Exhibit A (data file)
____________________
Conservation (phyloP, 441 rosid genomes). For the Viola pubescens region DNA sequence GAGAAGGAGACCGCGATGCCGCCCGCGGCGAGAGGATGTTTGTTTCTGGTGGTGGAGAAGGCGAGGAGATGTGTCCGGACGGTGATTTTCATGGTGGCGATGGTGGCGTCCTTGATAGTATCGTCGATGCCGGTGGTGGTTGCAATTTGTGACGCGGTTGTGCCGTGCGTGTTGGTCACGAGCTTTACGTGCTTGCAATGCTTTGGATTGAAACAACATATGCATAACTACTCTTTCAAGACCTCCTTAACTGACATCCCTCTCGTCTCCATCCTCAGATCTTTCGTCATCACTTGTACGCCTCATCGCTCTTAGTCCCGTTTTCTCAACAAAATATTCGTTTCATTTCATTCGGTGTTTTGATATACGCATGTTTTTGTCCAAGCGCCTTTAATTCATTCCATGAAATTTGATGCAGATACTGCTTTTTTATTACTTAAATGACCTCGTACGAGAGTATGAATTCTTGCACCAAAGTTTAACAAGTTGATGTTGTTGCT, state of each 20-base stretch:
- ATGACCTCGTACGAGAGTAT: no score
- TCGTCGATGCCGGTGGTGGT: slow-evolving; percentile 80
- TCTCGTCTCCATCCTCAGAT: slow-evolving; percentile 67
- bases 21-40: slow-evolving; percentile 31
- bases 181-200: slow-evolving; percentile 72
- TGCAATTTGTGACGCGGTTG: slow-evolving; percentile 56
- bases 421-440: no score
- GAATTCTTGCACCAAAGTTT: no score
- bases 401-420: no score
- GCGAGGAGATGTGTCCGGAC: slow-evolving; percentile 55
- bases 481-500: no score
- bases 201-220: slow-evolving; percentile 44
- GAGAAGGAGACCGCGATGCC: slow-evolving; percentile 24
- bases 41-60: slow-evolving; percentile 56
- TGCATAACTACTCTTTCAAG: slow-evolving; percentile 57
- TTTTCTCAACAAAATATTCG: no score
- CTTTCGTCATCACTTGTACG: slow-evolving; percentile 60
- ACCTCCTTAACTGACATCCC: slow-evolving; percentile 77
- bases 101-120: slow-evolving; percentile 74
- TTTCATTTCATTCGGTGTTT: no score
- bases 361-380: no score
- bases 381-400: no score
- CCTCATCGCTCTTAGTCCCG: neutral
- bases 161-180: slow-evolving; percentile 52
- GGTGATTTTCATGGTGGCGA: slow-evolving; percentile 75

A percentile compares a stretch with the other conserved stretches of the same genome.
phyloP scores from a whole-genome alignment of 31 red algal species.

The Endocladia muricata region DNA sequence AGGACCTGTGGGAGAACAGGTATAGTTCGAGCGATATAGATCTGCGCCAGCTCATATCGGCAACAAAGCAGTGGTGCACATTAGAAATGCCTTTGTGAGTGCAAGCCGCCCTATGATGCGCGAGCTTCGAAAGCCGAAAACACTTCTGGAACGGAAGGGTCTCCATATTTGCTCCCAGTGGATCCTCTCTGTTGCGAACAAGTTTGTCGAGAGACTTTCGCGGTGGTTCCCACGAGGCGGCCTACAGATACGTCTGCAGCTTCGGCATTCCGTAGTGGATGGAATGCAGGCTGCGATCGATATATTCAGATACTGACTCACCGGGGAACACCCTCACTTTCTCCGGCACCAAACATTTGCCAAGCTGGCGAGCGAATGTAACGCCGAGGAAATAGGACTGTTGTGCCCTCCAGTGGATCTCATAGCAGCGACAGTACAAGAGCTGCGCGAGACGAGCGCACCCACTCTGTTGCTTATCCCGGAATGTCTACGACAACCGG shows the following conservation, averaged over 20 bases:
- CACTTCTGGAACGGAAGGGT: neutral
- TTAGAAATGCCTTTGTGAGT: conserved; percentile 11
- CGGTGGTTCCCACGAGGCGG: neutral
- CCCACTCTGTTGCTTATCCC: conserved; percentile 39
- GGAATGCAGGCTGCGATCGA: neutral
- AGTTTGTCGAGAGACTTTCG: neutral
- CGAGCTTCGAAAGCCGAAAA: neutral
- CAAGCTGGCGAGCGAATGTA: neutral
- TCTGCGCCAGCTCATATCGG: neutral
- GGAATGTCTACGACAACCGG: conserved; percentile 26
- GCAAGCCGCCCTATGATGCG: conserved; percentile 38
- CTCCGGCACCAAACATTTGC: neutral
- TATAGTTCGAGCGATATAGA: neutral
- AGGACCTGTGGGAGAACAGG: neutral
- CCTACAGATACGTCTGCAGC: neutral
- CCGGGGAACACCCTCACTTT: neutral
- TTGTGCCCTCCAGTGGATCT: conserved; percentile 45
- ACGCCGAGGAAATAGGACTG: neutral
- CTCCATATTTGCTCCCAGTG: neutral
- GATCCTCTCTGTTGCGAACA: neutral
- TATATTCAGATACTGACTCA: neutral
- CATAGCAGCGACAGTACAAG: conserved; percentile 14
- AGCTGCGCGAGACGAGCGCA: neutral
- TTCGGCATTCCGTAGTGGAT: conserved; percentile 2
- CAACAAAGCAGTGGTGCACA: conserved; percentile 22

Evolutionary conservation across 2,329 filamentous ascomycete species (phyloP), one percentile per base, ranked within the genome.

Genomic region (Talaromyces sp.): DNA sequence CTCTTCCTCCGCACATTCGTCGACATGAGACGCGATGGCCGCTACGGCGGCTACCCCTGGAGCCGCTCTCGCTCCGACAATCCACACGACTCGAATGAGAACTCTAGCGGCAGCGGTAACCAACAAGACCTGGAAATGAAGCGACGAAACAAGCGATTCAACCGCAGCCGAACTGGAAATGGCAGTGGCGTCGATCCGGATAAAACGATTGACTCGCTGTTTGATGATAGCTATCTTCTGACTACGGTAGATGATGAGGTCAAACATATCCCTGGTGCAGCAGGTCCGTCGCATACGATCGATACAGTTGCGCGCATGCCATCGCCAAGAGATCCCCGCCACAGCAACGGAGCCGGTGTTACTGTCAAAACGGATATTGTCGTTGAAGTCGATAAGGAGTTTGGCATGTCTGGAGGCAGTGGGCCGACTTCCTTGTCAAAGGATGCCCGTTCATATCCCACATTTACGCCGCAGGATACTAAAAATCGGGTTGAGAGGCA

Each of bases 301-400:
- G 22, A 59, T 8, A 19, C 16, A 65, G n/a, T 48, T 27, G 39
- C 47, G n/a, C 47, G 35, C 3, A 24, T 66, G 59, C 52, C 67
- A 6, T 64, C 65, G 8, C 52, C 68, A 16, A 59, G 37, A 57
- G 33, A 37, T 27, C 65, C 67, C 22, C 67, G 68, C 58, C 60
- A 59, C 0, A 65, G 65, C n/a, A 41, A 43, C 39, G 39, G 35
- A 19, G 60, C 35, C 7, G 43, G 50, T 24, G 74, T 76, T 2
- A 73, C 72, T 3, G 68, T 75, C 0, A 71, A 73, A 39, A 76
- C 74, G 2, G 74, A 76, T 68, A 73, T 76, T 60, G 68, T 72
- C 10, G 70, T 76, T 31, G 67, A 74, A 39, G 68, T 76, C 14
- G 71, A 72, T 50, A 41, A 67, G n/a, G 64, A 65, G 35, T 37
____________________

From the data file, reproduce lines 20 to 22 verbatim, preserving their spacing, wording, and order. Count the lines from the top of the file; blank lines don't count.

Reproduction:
- bases 101-120: slow-evolving; percentile 74
- TTTCATTTCATTCGGTGTTT: no score
- bases 361-380: no score